Cotton Culture and the South Considered with Reference to Emigration Volume 3

Cotton Culture and the South Considered with Reference to Emigration Volume 3

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This historic book may have numerous typos and missing text. Purchasers can usually download a free scanned copy of the original book (without typos) from the publisher. Not indexed. Not illustrated. 1869 edition. Excerpt: ...to his failure when brought into competition with white labor. White labor is being slowly introduced in some cotton growing sections, and succeeds admirably. Under all the disadvantages of a first season with men who call speak no English, actual experience shows a difference of fifty per cent in results between the whites and the blacks in favor of the former. Colonies of Germans have settled in various parts of the South and are doing well. It is imperatively necessary that immigrants should go in colonies, to protect themselves from the predatory inclinations of the blacks: otherwise they will raise neither stock nor poultry. The whole of Virginia, North Carolina and Tennessee, threefourths of Georgia, Texas and Arkansas, and one-half at least of South Carolina, Florida, Alabama, Mississippi and Louisana, offer suitable and healthy homes for the white man the whole year round. A bale of cotton to the acre is a safe estimate for our rich bottom-lands; and a New England farmer would make light of attending to ten acres of the staple, besides making all the provisions needed for his family and farm. Lands are abundant and cheap, but are now daily enhancing in value. Improved plantations, which one year ago could have been bought for a mere song, are now readily selling at ten dollars to fifteen dollars per acre; but even this figure, in many instances, does not represent the value of the improvements. Unimproved property is still selling at low figures, say from fifty cents to five dollars per acre, according to location and quality. Our land in this section needs fertilizers to warm up our soil so that our cotton will start off early in the spring. If we had the capital to buy guano, to give our entire crop a light coat, we could make...show more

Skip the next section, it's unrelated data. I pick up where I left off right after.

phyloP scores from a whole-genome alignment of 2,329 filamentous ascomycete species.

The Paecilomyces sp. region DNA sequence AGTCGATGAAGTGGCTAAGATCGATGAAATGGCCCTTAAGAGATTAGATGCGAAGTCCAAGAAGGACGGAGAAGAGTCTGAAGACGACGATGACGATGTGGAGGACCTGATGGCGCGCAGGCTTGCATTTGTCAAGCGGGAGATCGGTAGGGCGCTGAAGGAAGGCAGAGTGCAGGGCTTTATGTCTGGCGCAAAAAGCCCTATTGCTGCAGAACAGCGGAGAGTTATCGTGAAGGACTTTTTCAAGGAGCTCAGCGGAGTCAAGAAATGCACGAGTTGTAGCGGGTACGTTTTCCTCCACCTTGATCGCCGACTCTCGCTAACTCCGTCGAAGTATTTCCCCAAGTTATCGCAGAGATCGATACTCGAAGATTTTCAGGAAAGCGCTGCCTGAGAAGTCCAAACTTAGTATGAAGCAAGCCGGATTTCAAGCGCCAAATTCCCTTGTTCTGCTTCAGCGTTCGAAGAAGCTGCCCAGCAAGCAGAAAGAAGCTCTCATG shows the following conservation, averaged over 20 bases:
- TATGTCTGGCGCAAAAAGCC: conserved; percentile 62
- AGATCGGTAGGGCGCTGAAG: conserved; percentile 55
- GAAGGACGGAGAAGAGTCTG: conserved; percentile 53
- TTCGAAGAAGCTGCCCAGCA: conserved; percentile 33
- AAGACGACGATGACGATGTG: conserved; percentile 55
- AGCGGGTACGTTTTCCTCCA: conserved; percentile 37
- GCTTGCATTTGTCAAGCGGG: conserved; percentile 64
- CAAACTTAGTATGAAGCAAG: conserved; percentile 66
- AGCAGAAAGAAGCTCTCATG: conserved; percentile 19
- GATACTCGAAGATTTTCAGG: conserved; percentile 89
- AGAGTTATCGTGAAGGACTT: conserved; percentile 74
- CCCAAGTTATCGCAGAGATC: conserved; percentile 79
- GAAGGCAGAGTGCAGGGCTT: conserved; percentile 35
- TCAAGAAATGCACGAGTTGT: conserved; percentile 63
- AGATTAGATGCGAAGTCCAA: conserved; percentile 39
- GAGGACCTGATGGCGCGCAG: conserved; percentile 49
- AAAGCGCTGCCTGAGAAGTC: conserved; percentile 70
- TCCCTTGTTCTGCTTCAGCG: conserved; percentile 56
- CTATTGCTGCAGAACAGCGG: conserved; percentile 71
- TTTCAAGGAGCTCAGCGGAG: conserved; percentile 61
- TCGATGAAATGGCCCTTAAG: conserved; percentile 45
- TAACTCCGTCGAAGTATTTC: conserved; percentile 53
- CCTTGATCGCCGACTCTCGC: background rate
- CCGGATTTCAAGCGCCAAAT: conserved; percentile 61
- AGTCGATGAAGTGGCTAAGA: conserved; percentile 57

Product details

  • Paperback | 64 pages
  • 189 x 246 x 3mm | 132g
  • Rarebooksclub.com
  • United States
  • English
  • black & white illustrations
  • 1236737792
  • 9781236737793